First time butchering a goat coming up, and lambs in the future, wanting some advice.

goats&sheep19

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Recently, I had a thread about a wether goat with a bad leg. I have decided to take the plunge and cull him for meat, both because I don't think his leg will get better the older he gets, but also (almost more so) because I really want to get in to raising more of my own meat, and knowing what a good life it had.
So, this is going to be the first time I butcher anything other then chickens. I want to do it all myself, apart from the odd helping hand if need be from my dad. (but he has never really butchered anything, and isn't that keen to help!)
I have a few questions; we need to buy a bigger freezer first, is there anything in particular that one ought to look for? Also, with the chickens, I keep them in the fridge for a few days, before they go into the freezer. I can't see how that will be possible with a goat, does that matter? What to other people do?
As far as the actual kill goes, I can't use a gun as I don't have one. (and can't easily get one because I don't have a license) I have however, got myself a captive bolt gun. Is there anything I ought to know about using it, other then just following the instructions? (it has got good instructions, including how to use it on different animals)
Anything else I should know about?? I have watched some videos on how to skin, and clean, but does anyone have any that you could recommend particularly?
And just how hard is it, physically? I'm a fit, young woman, do you think I can do it on my own?
I also want to go on to lambs eventually, is there anything that should be done differently between species?
Sorry for all the questions, and thanks very much for any help!
 

frustratedearthmother

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I'm a not-so-young woman and I've butchered pigs, goats, a sheep and lots of chickens. It's not hard, and I'd rather butcher a goat or sheep than a chicken or pig! Haven't ever used the captive bolt method though so no advice on that. We shoot first and then I generally cut their throat and try to get them hanging as soon as possible.

On a goat or sheep skinning goes pretty quickly and I gut immediately after. Be careful around the bladder - you don't want to rupture it.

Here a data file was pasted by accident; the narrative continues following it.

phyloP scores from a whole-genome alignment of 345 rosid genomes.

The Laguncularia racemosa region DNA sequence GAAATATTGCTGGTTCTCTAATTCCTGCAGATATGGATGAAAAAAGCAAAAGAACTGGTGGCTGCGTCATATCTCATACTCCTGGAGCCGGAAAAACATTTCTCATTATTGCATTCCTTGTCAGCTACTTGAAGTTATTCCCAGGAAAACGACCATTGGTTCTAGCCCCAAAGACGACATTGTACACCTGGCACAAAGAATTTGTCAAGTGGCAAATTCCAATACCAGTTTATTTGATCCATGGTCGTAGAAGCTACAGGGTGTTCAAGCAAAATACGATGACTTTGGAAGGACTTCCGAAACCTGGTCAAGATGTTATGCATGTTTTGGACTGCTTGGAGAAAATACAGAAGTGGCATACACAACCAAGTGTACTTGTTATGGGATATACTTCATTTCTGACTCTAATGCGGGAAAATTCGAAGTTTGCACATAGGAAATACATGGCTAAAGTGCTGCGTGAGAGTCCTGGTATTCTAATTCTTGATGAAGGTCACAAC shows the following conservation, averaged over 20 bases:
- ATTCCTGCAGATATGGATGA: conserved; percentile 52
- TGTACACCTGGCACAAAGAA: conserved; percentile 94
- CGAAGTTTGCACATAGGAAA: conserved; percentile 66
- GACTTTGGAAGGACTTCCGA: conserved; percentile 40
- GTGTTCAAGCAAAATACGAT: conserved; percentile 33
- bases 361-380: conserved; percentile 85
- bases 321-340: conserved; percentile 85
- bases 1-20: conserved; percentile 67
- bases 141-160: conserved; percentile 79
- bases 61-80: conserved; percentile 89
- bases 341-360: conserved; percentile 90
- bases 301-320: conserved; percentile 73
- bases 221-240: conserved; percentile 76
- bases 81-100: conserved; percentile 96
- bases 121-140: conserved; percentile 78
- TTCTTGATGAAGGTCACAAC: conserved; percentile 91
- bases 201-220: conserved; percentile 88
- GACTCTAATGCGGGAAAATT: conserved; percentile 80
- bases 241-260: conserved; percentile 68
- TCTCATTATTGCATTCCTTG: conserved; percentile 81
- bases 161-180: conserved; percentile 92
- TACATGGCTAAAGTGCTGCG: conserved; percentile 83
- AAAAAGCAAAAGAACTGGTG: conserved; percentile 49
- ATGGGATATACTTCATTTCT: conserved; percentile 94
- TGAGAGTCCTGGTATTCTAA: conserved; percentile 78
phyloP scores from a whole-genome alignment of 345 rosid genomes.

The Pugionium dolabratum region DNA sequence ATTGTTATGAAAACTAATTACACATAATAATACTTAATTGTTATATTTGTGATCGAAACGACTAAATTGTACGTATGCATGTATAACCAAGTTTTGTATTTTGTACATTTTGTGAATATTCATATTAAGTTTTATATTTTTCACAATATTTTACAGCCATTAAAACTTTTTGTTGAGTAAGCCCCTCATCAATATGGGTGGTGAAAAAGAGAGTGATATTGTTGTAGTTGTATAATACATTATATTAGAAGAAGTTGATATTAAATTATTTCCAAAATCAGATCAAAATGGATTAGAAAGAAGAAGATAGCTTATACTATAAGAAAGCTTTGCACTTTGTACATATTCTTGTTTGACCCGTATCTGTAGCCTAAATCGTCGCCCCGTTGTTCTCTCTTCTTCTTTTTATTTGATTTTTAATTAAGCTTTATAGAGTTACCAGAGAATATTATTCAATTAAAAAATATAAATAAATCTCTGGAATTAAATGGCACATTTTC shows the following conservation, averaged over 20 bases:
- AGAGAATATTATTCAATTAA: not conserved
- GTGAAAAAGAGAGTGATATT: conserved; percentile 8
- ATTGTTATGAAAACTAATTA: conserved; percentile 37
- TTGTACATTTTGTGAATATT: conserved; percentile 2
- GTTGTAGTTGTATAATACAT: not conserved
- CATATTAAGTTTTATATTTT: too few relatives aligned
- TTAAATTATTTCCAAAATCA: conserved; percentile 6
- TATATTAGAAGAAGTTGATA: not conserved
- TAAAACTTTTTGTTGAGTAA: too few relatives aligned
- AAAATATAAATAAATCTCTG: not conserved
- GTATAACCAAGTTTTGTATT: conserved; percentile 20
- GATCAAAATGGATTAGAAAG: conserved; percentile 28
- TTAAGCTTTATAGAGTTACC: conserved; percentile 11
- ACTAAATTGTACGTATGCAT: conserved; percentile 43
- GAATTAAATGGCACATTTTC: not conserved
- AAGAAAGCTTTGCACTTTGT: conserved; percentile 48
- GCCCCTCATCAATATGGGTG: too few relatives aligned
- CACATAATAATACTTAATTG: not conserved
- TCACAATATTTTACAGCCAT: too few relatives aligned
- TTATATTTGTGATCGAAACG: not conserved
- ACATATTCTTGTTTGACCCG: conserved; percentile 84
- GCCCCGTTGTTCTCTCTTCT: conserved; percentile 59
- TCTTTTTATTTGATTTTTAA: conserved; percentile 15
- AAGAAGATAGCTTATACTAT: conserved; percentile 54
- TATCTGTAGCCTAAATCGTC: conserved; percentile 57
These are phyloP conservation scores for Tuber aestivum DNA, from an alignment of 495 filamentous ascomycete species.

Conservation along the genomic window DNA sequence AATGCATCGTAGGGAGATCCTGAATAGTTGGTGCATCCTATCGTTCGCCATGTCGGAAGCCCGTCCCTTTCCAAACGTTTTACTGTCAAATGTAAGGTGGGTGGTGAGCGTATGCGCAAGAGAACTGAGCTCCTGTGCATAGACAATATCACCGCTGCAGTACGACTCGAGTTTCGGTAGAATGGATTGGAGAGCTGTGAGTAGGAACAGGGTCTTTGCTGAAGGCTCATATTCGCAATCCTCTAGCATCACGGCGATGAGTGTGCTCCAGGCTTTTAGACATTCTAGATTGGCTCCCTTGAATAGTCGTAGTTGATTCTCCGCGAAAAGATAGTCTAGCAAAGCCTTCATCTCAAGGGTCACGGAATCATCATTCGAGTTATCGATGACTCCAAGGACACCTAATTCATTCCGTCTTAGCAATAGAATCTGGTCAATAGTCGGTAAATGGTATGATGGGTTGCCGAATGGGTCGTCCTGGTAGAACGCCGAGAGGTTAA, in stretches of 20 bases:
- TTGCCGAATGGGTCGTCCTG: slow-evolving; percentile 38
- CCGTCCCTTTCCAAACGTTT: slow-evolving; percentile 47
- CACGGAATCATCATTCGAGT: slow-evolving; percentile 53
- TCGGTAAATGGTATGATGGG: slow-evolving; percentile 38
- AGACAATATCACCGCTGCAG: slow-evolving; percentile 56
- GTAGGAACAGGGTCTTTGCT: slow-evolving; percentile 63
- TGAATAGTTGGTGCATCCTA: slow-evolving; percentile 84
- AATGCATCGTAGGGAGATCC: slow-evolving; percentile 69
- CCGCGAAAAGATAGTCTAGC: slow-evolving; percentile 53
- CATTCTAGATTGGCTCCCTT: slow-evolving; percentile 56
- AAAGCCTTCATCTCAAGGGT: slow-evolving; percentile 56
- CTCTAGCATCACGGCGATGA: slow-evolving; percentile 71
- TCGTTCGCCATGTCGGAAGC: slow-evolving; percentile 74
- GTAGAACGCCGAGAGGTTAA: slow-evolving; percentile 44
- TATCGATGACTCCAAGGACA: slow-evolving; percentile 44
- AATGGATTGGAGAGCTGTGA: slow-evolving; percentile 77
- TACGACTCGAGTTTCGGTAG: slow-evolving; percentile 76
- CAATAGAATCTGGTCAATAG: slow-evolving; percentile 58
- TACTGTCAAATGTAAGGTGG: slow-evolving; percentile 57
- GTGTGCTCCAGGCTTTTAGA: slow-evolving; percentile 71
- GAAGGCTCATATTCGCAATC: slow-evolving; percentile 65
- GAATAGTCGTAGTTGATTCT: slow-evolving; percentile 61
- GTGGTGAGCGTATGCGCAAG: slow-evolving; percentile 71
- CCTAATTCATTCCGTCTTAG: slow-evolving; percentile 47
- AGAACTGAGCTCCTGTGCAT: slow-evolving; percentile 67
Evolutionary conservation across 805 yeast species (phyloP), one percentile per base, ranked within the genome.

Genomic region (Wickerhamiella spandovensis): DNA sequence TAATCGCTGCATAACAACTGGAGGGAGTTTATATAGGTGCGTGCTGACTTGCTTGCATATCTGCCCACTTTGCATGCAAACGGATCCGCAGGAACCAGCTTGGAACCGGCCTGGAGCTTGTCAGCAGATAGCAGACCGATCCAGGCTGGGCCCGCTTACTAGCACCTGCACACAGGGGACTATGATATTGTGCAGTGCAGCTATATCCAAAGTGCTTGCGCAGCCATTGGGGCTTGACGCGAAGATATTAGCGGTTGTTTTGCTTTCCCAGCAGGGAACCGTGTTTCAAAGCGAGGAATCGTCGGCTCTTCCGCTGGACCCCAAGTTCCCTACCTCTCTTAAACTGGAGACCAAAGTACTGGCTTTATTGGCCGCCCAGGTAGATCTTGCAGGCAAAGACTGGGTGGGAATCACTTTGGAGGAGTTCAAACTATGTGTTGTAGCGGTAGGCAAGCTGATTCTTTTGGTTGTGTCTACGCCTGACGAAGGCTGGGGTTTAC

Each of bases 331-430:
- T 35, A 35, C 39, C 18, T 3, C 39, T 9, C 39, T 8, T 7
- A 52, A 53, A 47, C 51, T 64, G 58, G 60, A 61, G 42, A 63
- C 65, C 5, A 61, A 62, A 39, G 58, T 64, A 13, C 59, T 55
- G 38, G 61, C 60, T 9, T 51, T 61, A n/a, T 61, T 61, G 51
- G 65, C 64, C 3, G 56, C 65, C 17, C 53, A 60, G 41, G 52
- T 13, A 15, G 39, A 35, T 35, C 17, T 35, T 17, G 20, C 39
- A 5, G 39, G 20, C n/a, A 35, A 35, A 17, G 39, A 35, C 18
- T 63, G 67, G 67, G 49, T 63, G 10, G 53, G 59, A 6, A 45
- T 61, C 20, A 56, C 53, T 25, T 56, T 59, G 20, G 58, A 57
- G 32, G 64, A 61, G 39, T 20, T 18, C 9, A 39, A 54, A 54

Usually, after skinning and gutting, I'll quarter it up and leave it in an ice chest to 'age' with ice under it and over it. If it's hot we'll drain the water and add fresh ice daily. We generally do that for at least a couple of days - sometimes 4 or 5. Then it goes in the freezer. Easy peasy!
 

Mini Horses

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Good book for home butchering at TSC....or the library. It's something that explains how, what, where and from start to finish. Where to cut, how to remove innards without mistakes, etc. Go get one, it will answer so many questions you don't know you have. 👍

I've helped with an adult goat. A location away from other animals, withhold feed night before, give water. With a calm animal, a neighbor did the shoot, we quickly slit the jugular and hung to bleed out...that's important. Goats skin is tough. Skinned, gutted, quartered and put on ice for 3 days. I then cut & vac sealed meat. This neighbor harvests 8-10 deer a yr, experience! A young goat, easier as less weight to handle.

Preparation is key. A place to hang by hind legs is best. If you have a tractor, hang from FEL works! Have ice/tubs ready, knives extremely sharp -- several, different sizes --a hand saw. Plenty of plastic gloves, containers, big table, some clean towels to dry meat to cut. Trash bags and plans to dispose of skin, guts, etc. It's a messy day. Plus it's summer. In heat you have flies, start early.
 

goats&sheep19

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I'm a not-so-young woman and I've butchered pigs, goats, a sheep and lots of chickens. It's not hard, and I'd rather butcher a goat or sheep than a chicken or pig!
Thanks very much for the reply!